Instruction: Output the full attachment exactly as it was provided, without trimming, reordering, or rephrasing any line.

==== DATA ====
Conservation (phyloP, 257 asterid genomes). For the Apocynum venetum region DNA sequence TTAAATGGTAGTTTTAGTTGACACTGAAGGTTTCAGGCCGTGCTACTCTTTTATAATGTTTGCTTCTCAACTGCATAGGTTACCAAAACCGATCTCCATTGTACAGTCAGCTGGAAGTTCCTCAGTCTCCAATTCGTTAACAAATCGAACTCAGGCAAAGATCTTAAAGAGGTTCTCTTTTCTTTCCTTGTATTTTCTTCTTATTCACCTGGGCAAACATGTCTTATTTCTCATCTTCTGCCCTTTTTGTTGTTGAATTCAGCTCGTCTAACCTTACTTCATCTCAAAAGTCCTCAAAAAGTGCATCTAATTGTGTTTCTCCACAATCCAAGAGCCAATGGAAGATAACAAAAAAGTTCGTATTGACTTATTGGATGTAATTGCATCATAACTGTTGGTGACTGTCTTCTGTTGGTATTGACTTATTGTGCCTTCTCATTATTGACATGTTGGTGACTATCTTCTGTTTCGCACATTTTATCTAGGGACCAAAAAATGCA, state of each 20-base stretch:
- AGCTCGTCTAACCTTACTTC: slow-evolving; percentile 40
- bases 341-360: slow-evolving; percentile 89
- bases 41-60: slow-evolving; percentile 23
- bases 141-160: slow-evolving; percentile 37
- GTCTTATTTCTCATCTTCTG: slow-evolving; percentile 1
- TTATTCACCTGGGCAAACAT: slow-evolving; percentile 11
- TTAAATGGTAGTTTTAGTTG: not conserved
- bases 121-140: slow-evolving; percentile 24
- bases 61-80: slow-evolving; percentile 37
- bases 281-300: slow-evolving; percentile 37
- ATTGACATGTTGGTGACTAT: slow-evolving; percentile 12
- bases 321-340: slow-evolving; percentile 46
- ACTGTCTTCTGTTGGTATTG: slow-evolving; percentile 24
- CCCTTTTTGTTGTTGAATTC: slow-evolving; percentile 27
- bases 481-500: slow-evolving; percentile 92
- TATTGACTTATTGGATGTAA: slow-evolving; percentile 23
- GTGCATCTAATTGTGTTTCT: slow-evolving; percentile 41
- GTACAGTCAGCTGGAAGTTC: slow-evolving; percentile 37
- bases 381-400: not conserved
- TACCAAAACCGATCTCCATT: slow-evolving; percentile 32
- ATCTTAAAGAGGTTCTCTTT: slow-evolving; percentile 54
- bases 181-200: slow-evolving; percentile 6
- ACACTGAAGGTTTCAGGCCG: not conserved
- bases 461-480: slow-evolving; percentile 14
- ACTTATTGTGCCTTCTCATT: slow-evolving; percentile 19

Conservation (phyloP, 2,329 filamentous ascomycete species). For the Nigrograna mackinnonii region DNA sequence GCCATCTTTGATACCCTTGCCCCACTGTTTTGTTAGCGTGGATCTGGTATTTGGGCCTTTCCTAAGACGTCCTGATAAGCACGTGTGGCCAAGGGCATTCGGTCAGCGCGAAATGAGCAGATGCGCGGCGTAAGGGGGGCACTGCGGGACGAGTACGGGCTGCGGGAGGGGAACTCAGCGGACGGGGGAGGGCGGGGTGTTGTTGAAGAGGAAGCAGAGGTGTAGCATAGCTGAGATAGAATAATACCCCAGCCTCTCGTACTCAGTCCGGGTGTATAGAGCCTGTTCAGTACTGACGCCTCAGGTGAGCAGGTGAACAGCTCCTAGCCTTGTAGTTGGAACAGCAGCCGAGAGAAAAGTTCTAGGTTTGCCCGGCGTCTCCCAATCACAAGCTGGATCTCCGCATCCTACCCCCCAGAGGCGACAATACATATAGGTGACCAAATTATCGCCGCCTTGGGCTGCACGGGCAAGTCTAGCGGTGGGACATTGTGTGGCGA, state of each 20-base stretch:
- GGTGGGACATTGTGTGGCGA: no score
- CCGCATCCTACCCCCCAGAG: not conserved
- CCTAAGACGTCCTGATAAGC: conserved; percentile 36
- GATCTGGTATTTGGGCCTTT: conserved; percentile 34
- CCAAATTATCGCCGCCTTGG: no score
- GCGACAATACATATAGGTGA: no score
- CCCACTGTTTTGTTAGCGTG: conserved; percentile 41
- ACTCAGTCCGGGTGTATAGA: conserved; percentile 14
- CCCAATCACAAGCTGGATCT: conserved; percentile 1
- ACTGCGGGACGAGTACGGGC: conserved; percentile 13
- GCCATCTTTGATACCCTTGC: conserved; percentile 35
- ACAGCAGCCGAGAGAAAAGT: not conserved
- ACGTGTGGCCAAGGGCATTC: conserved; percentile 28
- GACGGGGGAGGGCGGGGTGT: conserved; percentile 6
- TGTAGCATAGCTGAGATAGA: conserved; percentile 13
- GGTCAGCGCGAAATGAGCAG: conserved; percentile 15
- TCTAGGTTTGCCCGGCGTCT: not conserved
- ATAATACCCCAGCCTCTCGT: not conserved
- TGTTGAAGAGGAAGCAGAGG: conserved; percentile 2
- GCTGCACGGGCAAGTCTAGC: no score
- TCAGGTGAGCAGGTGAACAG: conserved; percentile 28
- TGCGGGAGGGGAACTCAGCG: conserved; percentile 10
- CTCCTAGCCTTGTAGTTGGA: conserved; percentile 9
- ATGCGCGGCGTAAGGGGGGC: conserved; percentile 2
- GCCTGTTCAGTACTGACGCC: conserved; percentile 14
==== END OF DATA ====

Conservation (phyloP, 257 asterid genomes). For the Apocynum venetum region DNA sequence TTAAATGGTAGTTTTAGTTGACACTGAAGGTTTCAGGCCGTGCTACTCTTTTATAATGTTTGCTTCTCAACTGCATAGGTTACCAAAACCGATCTCCATTGTACAGTCAGCTGGAAGTTCCTCAGTCTCCAATTCGTTAACAAATCGAACTCAGGCAAAGATCTTAAAGAGGTTCTCTTTTCTTTCCTTGTATTTTCTTCTTATTCACCTGGGCAAACATGTCTTATTTCTCATCTTCTGCCCTTTTTGTTGTTGAATTCAGCTCGTCTAACCTTACTTCATCTCAAAAGTCCTCAAAAAGTGCATCTAATTGTGTTTCTCCACAATCCAAGAGCCAATGGAAGATAACAAAAAAGTTCGTATTGACTTATTGGATGTAATTGCATCATAACTGTTGGTGACTGTCTTCTGTTGGTATTGACTTATTGTGCCTTCTCATTATTGACATGTTGGTGACTATCTTCTGTTTCGCACATTTTATCTAGGGACCAAAAAATGCA, state of each 20-base stretch:
- AGCTCGTCTAACCTTACTTC: slow-evolving; percentile 40
- bases 341-360: slow-evolving; percentile 89
- bases 41-60: slow-evolving; percentile 23
- bases 141-160: slow-evolving; percentile 37
- GTCTTATTTCTCATCTTCTG: slow-evolving; percentile 1
- TTATTCACCTGGGCAAACAT: slow-evolving; percentile 11
- TTAAATGGTAGTTTTAGTTG: not conserved
- bases 121-140: slow-evolving; percentile 24
- bases 61-80: slow-evolving; percentile 37
- bases 281-300: slow-evolving; percentile 37
- ATTGACATGTTGGTGACTAT: slow-evolving; percentile 12
- bases 321-340: slow-evolving; percentile 46
- ACTGTCTTCTGTTGGTATTG: slow-evolving; percentile 24
- CCCTTTTTGTTGTTGAATTC: slow-evolving; percentile 27
- bases 481-500: slow-evolving; percentile 92
- TATTGACTTATTGGATGTAA: slow-evolving; percentile 23
- GTGCATCTAATTGTGTTTCT: slow-evolving; percentile 41
- GTACAGTCAGCTGGAAGTTC: slow-evolving; percentile 37
- bases 381-400: not conserved
- TACCAAAACCGATCTCCATT: slow-evolving; percentile 32
- ATCTTAAAGAGGTTCTCTTT: slow-evolving; percentile 54
- bases 181-200: slow-evolving; percentile 6
- ACACTGAAGGTTTCAGGCCG: not conserved
- bases 461-480: slow-evolving; percentile 14
- ACTTATTGTGCCTTCTCATT: slow-evolving; percentile 19

Conservation (phyloP, 2,329 filamentous ascomycete species). For the Nigrograna mackinnonii region DNA sequence GCCATCTTTGATACCCTTGCCCCACTGTTTTGTTAGCGTGGATCTGGTATTTGGGCCTTTCCTAAGACGTCCTGATAAGCACGTGTGGCCAAGGGCATTCGGTCAGCGCGAAATGAGCAGATGCGCGGCGTAAGGGGGGCACTGCGGGACGAGTACGGGCTGCGGGAGGGGAACTCAGCGGACGGGGGAGGGCGGGGTGTTGTTGAAGAGGAAGCAGAGGTGTAGCATAGCTGAGATAGAATAATACCCCAGCCTCTCGTACTCAGTCCGGGTGTATAGAGCCTGTTCAGTACTGACGCCTCAGGTGAGCAGGTGAACAGCTCCTAGCCTTGTAGTTGGAACAGCAGCCGAGAGAAAAGTTCTAGGTTTGCCCGGCGTCTCCCAATCACAAGCTGGATCTCCGCATCCTACCCCCCAGAGGCGACAATACATATAGGTGACCAAATTATCGCCGCCTTGGGCTGCACGGGCAAGTCTAGCGGTGGGACATTGTGTGGCGA, state of each 20-base stretch:
- GGTGGGACATTGTGTGGCGA: no score
- CCGCATCCTACCCCCCAGAG: not conserved
- CCTAAGACGTCCTGATAAGC: conserved; percentile 36
- GATCTGGTATTTGGGCCTTT: conserved; percentile 34
- CCAAATTATCGCCGCCTTGG: no score
- GCGACAATACATATAGGTGA: no score
- CCCACTGTTTTGTTAGCGTG: conserved; percentile 41
- ACTCAGTCCGGGTGTATAGA: conserved; percentile 14
- CCCAATCACAAGCTGGATCT: conserved; percentile 1
- ACTGCGGGACGAGTACGGGC: conserved; percentile 13
- GCCATCTTTGATACCCTTGC: conserved; percentile 35
- ACAGCAGCCGAGAGAAAAGT: not conserved
- ACGTGTGGCCAAGGGCATTC: conserved; percentile 28
- GACGGGGGAGGGCGGGGTGT: conserved; percentile 6
- TGTAGCATAGCTGAGATAGA: conserved; percentile 13
- GGTCAGCGCGAAATGAGCAG: conserved; percentile 15
- TCTAGGTTTGCCCGGCGTCT: not conserved
- ATAATACCCCAGCCTCTCGT: not conserved
- TGTTGAAGAGGAAGCAGAGG: conserved; percentile 2
- GCTGCACGGGCAAGTCTAGC: no score
- TCAGGTGAGCAGGTGAACAG: conserved; percentile 28
- TGCGGGAGGGGAACTCAGCG: conserved; percentile 10
- CTCCTAGCCTTGTAGTTGGA: conserved; percentile 9
- ATGCGCGGCGTAAGGGGGGC: conserved; percentile 2
- GCCTGTTCAGTACTGACGCC: conserved; percentile 14